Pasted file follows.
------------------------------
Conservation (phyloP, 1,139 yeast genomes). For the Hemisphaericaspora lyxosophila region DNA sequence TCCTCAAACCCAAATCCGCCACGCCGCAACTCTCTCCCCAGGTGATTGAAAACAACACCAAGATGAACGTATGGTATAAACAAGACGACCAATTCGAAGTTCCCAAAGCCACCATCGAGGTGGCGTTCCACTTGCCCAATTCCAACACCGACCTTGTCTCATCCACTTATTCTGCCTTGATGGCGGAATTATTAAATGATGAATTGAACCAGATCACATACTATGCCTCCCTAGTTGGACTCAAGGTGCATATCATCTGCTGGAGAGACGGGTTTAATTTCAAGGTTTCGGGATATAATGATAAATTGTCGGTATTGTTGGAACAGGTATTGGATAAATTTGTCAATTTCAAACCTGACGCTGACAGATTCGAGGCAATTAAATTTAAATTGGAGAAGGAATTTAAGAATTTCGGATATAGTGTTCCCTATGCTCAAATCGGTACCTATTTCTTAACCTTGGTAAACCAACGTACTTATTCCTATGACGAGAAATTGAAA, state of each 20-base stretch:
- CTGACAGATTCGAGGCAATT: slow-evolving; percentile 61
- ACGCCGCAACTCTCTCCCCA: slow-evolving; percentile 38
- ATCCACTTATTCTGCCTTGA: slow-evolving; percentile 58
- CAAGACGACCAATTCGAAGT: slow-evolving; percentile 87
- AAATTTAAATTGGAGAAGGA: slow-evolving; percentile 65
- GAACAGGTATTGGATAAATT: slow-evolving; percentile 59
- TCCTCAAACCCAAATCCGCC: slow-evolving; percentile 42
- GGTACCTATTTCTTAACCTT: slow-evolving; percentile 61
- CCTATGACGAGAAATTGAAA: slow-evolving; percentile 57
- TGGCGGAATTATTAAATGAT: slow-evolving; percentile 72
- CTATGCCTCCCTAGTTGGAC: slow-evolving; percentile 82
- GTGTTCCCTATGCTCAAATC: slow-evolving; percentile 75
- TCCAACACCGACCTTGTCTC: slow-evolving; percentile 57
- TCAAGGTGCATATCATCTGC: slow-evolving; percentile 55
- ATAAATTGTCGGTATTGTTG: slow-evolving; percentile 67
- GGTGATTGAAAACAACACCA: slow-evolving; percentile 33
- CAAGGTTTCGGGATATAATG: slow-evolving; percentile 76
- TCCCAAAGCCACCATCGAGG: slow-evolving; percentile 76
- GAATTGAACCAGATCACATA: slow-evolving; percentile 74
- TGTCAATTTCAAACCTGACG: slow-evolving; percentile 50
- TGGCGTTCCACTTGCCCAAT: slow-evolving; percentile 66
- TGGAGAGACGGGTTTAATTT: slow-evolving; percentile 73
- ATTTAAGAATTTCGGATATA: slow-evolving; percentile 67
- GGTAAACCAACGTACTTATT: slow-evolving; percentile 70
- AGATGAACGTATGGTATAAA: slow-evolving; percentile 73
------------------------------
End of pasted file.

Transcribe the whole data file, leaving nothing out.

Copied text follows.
Conservation (phyloP, 1,139 yeast genomes). For the Hemisphaericaspora lyxosophila region DNA sequence TCCTCAAACCCAAATCCGCCACGCCGCAACTCTCTCCCCAGGTGATTGAAAACAACACCAAGATGAACGTATGGTATAAACAAGACGACCAATTCGAAGTTCCCAAAGCCACCATCGAGGTGGCGTTCCACTTGCCCAATTCCAACACCGACCTTGTCTCATCCACTTATTCTGCCTTGATGGCGGAATTATTAAATGATGAATTGAACCAGATCACATACTATGCCTCCCTAGTTGGACTCAAGGTGCATATCATCTGCTGGAGAGACGGGTTTAATTTCAAGGTTTCGGGATATAATGATAAATTGTCGGTATTGTTGGAACAGGTATTGGATAAATTTGTCAATTTCAAACCTGACGCTGACAGATTCGAGGCAATTAAATTTAAATTGGAGAAGGAATTTAAGAATTTCGGATATAGTGTTCCCTATGCTCAAATCGGTACCTATTTCTTAACCTTGGTAAACCAACGTACTTATTCCTATGACGAGAAATTGAAA, state of each 20-base stretch:
- CTGACAGATTCGAGGCAATT: slow-evolving; percentile 61
- ACGCCGCAACTCTCTCCCCA: slow-evolving; percentile 38
- ATCCACTTATTCTGCCTTGA: slow-evolving; percentile 58
- CAAGACGACCAATTCGAAGT: slow-evolving; percentile 87
- AAATTTAAATTGGAGAAGGA: slow-evolving; percentile 65
- GAACAGGTATTGGATAAATT: slow-evolving; percentile 59
- TCCTCAAACCCAAATCCGCC: slow-evolving; percentile 42
- GGTACCTATTTCTTAACCTT: slow-evolving; percentile 61
- CCTATGACGAGAAATTGAAA: slow-evolving; percentile 57
- TGGCGGAATTATTAAATGAT: slow-evolving; percentile 72
- CTATGCCTCCCTAGTTGGAC: slow-evolving; percentile 82
- GTGTTCCCTATGCTCAAATC: slow-evolving; percentile 75
- TCCAACACCGACCTTGTCTC: slow-evolving; percentile 57
- TCAAGGTGCATATCATCTGC: slow-evolving; percentile 55
- ATAAATTGTCGGTATTGTTG: slow-evolving; percentile 67
- GGTGATTGAAAACAACACCA: slow-evolving; percentile 33
- CAAGGTTTCGGGATATAATG: slow-evolving; percentile 76
- TCCCAAAGCCACCATCGAGG: slow-evolving; percentile 76
- GAATTGAACCAGATCACATA: slow-evolving; percentile 74
- TGTCAATTTCAAACCTGACG: slow-evolving; percentile 50
- TGGCGTTCCACTTGCCCAAT: slow-evolving; percentile 66
- TGGAGAGACGGGTTTAATTT: slow-evolving; percentile 73
- ATTTAAGAATTTCGGATATA: slow-evolving; percentile 67
- GGTAAACCAACGTACTTATT: slow-evolving; percentile 70
- AGATGAACGTATGGTATAAA: slow-evolving; percentile 73